The Biggest Mistake I Made as a Work-from-Home Mom (and How I Fixed It)

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JOY BENNETT

Joy is the founder of Joy Bennett Consulting, a strategic marketing agency in Cincinnati, OH, a wife and a mother of four. 


Three years ago, I was working for a child-focused nonprofit as a full-time remote employee. Initially, it seemed like the best of both worlds — I was making a regular salary, my commute was a few steps from my kitchen to my office, and I was home to see the kids off to school and welcome them home again.

But I made one crucial mistake in the way I looked at my work and family life: I mistook proximity for closeness.

Examining Priorities

I thought being home was enough to show how much I loved my kids. Maybe if I had worked full-time outside the home for awhile and then started working remotely, it would have been. This could be unique to our particular blend of personality types and love languages. (In short, your mileage may vary.)

For us, being physically located in the same building or within 50 feet of one another doesn’t say “I love you.” I feel disconnected from them when they go straight to their rooms after school and don’t emerge except to forage for food. And they felt disconnected to me when I didn’t listen, when I was consistently unavailable and when I didn’t put forth the effort to be at their activities.

It didn’t register how off my priorities were until my oldest son broke down into tears one evening as he pointed out I had missed nearly all of his concerts that year. It was my son’s first year in the most advanced division of the Boychoir representing our city, and while I had been at a dress rehearsal here and there, I missed their big concerts. He wanted me there, but I didn’t recognize it until it was too late. Shortly after, I lost that job. It was a much-needed reset, which led us to a candid family discussion in which the kids told me they felt like I cared more about other kids than I did about them.

That was not OK. I had wandered far from my personal values and let my work steal the top spot on my priority list from my family.

Family, Freedom, Flexibility

This is a common challenge for parentpreneurs (and entrepreneurs). It is too easy to give up the very thing we started our businesses to pursue. I wanted freedom and flexibility, but I didn’t realize that to keep it, I had to remain vigilant. If I didn’t manage my schedule according to my values of family, freedom and flexibility, others would manage it for me to support their priorities.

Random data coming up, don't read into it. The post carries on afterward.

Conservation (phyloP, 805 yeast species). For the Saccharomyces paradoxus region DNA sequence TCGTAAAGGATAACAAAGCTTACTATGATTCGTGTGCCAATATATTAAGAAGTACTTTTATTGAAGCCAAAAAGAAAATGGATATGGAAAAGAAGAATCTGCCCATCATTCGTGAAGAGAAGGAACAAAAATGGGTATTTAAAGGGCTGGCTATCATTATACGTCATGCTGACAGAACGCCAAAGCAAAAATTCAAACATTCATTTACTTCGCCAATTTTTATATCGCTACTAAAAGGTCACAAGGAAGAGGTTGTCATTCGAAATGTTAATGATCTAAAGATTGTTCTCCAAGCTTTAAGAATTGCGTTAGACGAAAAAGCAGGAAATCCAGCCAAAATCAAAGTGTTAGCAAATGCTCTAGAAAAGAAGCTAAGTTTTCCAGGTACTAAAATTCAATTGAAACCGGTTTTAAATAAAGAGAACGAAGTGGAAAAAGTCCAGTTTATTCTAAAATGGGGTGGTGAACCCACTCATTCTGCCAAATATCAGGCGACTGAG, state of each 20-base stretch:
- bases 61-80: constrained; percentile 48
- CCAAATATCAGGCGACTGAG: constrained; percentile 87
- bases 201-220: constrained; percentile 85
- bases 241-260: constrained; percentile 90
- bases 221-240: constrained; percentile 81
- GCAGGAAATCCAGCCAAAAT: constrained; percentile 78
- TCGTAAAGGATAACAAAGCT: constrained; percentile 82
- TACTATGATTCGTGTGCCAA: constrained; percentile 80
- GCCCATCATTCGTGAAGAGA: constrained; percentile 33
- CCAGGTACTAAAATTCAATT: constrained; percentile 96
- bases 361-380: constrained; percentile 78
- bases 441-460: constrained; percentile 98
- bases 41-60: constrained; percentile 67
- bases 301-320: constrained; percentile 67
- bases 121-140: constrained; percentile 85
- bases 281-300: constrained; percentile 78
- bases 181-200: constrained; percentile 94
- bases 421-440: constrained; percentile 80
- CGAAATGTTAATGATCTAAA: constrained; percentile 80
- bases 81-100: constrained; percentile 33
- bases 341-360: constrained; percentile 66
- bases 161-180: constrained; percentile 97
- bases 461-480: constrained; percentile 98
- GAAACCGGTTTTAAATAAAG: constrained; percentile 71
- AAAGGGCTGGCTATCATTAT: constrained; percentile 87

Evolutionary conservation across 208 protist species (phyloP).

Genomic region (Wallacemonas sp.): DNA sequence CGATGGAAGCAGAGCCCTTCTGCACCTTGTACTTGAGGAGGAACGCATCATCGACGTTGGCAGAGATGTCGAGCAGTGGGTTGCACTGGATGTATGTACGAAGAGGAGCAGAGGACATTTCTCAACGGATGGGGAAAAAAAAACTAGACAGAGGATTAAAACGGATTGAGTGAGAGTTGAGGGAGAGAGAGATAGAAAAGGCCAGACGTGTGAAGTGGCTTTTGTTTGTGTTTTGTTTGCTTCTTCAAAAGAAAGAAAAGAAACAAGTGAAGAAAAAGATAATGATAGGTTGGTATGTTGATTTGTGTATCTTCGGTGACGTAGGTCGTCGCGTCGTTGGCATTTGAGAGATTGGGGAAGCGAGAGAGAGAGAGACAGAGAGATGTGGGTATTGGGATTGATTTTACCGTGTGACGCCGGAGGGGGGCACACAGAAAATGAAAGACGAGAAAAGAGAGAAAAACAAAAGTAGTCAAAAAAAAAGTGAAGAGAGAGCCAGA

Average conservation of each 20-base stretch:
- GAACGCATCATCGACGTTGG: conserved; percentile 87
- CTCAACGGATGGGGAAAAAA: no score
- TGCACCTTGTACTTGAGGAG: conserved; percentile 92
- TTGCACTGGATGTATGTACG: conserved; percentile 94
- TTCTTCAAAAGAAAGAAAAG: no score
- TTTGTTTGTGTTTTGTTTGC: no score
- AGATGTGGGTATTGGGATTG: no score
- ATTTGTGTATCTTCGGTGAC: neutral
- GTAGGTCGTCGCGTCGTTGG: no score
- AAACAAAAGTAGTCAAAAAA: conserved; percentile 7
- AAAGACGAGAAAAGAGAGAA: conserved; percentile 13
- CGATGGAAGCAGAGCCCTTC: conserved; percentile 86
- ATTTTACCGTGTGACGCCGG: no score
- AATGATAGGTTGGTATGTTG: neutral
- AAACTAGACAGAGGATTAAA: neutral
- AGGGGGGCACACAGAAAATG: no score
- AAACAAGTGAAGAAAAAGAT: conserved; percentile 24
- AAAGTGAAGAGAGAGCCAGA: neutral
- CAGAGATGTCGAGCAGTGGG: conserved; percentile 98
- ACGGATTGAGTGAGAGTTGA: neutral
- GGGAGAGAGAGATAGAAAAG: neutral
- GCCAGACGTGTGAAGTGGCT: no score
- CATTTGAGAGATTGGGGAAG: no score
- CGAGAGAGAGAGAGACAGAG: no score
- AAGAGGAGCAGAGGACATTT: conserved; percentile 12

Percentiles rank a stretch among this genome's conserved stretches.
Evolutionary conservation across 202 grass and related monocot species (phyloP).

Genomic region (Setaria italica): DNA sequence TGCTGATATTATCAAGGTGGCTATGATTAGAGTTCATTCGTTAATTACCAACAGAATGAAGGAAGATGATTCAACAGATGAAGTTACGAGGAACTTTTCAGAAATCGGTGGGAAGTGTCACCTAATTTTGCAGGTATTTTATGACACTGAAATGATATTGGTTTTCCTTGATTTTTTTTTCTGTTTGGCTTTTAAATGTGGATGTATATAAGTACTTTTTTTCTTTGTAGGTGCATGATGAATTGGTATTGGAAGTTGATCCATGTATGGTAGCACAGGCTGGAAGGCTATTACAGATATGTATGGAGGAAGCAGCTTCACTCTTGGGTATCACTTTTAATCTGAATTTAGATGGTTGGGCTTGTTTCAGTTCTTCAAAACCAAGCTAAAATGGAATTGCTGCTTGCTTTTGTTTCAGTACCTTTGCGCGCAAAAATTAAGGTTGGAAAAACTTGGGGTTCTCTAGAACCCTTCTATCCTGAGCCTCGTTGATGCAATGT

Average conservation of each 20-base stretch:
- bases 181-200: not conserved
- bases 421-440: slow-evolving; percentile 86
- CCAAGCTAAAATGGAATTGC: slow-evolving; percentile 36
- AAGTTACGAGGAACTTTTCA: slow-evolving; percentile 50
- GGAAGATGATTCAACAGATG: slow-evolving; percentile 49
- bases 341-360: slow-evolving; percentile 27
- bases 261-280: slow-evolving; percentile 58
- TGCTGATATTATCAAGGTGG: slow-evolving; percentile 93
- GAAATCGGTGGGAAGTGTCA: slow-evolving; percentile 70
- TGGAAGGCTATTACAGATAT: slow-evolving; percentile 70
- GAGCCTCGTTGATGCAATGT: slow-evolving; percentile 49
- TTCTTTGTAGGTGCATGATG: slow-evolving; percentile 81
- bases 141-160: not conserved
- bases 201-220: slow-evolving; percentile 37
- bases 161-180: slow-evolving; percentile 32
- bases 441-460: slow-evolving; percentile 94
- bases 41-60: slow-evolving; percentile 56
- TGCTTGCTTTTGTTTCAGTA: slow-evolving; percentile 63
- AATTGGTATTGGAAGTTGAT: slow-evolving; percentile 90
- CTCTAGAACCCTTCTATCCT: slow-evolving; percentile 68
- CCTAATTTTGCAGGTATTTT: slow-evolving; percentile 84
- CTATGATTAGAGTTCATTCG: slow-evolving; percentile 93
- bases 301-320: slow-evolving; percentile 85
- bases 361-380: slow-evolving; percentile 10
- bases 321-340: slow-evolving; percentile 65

Today, I’m running my own marketing and communications agency, and I’m actively protecting “My New MORE.”

These days, it looks like this:

  1. Putting my phone down and looking my kids and husband in the eye when they want to talk. I physically turn away from work and turn toward them.
  2. Turning off email notifications. I am working on a new habit of only working in my email for a certain amount of time at a certain time each day, instead of letting notifications work me.
  3. Scheduling work around family time. I had to take charge of my calendar and get used to saying “I’m booked” whether the thing on my calendar was a gym class, lunch with my husband, volunteering at a class party, a half-day set aside to spend with the kids at the pool or a family dinner. (Obviously, I have to make exceptions, but I watch that carefully lest the exception become the rule.)
  4. Modeling what it looks like to be a professional and a wife and a mother. I want my kids to see and know that I work hard, keep my commitments to my clients and enjoy what I do. I also want them to see that since they are the only ones in the world who get to call me “mom,” that affords them special priority in my life.

It has taken time and effort to build new habits and patterns, but I’ve retaken control. Time management will probably always be a work in progress for me. I’m not yet where I want to be, but my family is healthier, my relationship with my kids is healthier, and my business is healthier too.

Two years after my son and I had that teary conversation about missing his concerts, I volunteered to be a permanent choir chaperone for a full season. I committed to being at every rehearsal and every concert and traveling on every trip for a full season. I worked my schedule around his choir schedule, and we are closer than ever. Now, if only I could find something like that for each of the younger two!